The seminar conducted at a city college receives good response
Mumbai : The Aam Aadmi Party (AAP) looks to be on a road to revamp its core organisational and strategic structure as it conducted a daylong seminar in the city on Sunday focussing on gathering suggestions from wide spectrums of the society ranging from psephologists to corporates and image consultants.
The seminar served to be similar to a SWOT (Strengths, Weakness, Opportunities and Targets) evaluation for the nascent party which is looking forward to the elections in the national capital where it tasted a short lived success.
Divided into three segments, the seminar titled ‘AAP Samwad’ focussed on the relevance of AAP in India’s current political scenario and its way forward. The seminar started out with a review of the current political trends in the national political playground, with a focus on re-emergence of national parties and the need for an alternative.
A number of political and academic experts such as Mumbai University professor Surendra Jondhale, filmmaker Anubhav Sinha, newspaper editor Sunderchand Thakur and literary figure Uday Thakur took part in the session and discussed the issues in detail.
A major part of the second session was devoted to revamping the brand ‘Aam Aadmi’ and was participated in by corporate and image consulting experts such as senior brand consultant Anirbhan Das, filmmaker Bharat Dhabolkar and Ad guru Prahlad Kakkar. The session focussed on the present realities in context to the party.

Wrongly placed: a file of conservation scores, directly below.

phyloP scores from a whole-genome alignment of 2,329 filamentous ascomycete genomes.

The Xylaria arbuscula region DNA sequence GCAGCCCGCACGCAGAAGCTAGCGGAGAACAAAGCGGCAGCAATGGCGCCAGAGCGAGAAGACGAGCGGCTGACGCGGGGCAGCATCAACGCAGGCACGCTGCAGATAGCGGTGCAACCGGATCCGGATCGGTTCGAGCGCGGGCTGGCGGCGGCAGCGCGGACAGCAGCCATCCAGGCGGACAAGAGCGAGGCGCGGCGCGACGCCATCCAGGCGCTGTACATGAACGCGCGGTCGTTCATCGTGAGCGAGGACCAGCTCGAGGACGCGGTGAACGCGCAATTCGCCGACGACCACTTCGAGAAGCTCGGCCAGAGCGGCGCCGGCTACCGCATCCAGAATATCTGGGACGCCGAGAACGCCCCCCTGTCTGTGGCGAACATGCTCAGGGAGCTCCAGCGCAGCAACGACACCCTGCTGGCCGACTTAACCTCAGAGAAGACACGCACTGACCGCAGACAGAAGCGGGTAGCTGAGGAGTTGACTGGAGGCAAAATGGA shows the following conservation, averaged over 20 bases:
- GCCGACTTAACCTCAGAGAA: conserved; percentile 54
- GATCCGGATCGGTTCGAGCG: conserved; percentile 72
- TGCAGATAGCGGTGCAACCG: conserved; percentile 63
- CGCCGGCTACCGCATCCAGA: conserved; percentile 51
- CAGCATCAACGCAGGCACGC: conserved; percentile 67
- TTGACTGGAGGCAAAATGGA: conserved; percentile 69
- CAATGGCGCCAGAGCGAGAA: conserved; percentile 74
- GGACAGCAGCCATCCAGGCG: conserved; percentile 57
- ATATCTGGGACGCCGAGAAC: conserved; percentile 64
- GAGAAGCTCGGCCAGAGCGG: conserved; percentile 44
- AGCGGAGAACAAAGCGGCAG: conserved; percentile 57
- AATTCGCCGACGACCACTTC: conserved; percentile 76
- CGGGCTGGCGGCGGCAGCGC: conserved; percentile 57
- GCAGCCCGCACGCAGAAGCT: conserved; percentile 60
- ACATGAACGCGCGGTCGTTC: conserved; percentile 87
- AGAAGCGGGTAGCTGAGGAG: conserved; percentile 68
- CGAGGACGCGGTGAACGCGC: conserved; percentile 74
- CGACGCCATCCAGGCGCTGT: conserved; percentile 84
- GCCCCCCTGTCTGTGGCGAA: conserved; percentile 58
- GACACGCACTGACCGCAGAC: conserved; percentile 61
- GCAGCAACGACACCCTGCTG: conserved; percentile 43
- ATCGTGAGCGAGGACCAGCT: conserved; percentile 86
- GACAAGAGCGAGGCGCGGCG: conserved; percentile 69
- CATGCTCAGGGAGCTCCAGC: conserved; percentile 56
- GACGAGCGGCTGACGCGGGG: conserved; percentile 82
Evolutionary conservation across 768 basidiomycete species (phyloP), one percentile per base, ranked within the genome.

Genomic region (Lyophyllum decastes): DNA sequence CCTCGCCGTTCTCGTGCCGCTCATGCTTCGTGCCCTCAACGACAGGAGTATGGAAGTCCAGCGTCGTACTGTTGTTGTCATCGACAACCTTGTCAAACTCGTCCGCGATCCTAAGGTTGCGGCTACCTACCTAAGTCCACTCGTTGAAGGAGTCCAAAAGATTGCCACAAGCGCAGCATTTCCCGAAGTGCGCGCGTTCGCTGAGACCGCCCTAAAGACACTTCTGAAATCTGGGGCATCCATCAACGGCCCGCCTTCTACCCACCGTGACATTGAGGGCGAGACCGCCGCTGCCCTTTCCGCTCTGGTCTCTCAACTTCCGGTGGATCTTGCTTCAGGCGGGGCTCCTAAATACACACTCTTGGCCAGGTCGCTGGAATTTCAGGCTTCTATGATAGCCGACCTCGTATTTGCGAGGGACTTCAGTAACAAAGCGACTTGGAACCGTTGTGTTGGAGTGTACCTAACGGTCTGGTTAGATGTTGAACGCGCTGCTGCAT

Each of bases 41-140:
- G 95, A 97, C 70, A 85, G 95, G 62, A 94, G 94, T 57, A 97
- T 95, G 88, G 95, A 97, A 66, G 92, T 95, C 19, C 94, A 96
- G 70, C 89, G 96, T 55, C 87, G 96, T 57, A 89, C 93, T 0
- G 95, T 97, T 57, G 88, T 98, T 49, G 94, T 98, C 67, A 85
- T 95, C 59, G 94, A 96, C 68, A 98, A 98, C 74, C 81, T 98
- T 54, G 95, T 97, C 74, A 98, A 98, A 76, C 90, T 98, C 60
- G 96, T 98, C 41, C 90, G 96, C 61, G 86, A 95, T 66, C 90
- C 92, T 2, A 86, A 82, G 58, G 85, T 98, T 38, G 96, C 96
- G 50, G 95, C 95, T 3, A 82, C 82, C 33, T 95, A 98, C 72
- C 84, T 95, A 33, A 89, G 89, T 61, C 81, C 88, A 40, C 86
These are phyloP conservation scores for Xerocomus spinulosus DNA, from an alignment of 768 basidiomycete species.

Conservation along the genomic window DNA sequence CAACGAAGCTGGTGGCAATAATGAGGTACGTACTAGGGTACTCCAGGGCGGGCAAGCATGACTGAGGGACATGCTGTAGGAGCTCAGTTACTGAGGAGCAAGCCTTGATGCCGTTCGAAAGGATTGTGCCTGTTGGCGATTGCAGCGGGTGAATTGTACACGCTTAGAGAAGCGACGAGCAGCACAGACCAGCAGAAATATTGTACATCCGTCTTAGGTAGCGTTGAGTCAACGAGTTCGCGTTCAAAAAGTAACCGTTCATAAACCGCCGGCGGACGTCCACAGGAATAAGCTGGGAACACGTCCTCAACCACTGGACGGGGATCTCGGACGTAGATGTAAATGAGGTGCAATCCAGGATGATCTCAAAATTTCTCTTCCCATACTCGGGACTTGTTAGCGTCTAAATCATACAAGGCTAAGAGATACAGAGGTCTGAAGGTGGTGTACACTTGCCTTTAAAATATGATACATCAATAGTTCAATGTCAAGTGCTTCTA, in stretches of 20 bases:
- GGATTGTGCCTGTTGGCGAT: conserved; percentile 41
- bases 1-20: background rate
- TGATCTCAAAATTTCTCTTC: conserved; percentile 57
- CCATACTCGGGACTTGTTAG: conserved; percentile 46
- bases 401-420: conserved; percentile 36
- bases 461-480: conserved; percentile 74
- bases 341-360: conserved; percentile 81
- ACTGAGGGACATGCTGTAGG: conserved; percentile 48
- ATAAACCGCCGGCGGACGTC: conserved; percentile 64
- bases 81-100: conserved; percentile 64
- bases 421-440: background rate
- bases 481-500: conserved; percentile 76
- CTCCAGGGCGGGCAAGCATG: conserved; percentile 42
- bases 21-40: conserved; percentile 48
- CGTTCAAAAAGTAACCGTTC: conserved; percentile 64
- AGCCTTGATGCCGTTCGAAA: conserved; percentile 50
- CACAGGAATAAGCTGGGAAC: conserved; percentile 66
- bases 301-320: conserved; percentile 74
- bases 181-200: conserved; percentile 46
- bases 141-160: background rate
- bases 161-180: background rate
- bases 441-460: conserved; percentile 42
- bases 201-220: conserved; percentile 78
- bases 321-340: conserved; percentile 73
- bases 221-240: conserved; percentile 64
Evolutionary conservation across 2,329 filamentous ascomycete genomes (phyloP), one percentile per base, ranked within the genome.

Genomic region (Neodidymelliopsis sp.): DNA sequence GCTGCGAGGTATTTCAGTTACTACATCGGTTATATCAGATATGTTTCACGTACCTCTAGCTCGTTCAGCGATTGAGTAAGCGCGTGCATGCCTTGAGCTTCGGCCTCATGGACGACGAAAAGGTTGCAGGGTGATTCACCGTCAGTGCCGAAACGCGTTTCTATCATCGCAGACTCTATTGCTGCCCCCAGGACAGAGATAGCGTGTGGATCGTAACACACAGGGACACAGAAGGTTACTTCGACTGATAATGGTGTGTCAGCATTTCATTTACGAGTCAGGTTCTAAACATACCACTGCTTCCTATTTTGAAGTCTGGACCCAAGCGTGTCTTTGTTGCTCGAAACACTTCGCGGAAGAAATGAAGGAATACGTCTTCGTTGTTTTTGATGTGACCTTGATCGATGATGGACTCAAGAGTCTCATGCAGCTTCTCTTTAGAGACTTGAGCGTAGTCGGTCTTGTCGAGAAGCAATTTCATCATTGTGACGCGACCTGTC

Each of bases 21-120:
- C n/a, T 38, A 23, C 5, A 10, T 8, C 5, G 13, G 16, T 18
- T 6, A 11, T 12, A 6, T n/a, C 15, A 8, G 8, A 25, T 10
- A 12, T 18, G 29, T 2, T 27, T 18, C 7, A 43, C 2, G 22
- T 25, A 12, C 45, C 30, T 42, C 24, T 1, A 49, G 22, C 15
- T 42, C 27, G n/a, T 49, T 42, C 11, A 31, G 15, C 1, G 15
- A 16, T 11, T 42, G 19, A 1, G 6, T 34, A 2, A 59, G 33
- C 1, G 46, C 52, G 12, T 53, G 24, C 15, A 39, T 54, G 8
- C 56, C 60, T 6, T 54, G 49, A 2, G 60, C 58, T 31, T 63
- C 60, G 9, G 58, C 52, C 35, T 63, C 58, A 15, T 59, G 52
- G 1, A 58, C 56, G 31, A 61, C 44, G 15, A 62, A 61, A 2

Outlining the need for propaganda revamp, Anirbhan Das said, “One of the strengths of the AAP is that it is composed of the creamy layer of the country’s intellectuals and its members have a more sound understanding of the present issues facing the country than most politicians currently in power. However, if the party’s propaganda is to reach the grassroots it needs to be more simpler so that the agenda can reach the layman.”
Bharat Dhabolkar, on the other hand, expressed, “what the party needs is a stronger and multi-level leadership with identifiable faces in each state body. AAP further needs to take some time off to build itself an iconic image that is capable of tackling the Modi wave.”
Ad guru Prahlad Kakkar further reiterated the need for a stronger ground force and said “the party’s need of the hour is to reorganise and build itself.” Alluding to freedom fighter Lokmanya Tilak’s life, he added “when Tilak faced bullying in school, he skipped a year and went to the gym to build his body so he can rid himself of the fear of bullies. AAP currently needs the same,” he contended.
Later in the day, a number of influential figures from the state participated in the thrid session which concentrated on the present political scenario in Maharashtra.
A number eminent speakers including senior economist Ajit Ranade, journalist Nikhil Wagle, actor/filmmaker Paresh Mekashi participated in the session.
The seminar conducted at the campus of a city college on Worli Seaface drew an audience of 400 strong, a majority of whom were AAP party’s local cadre and its supporters.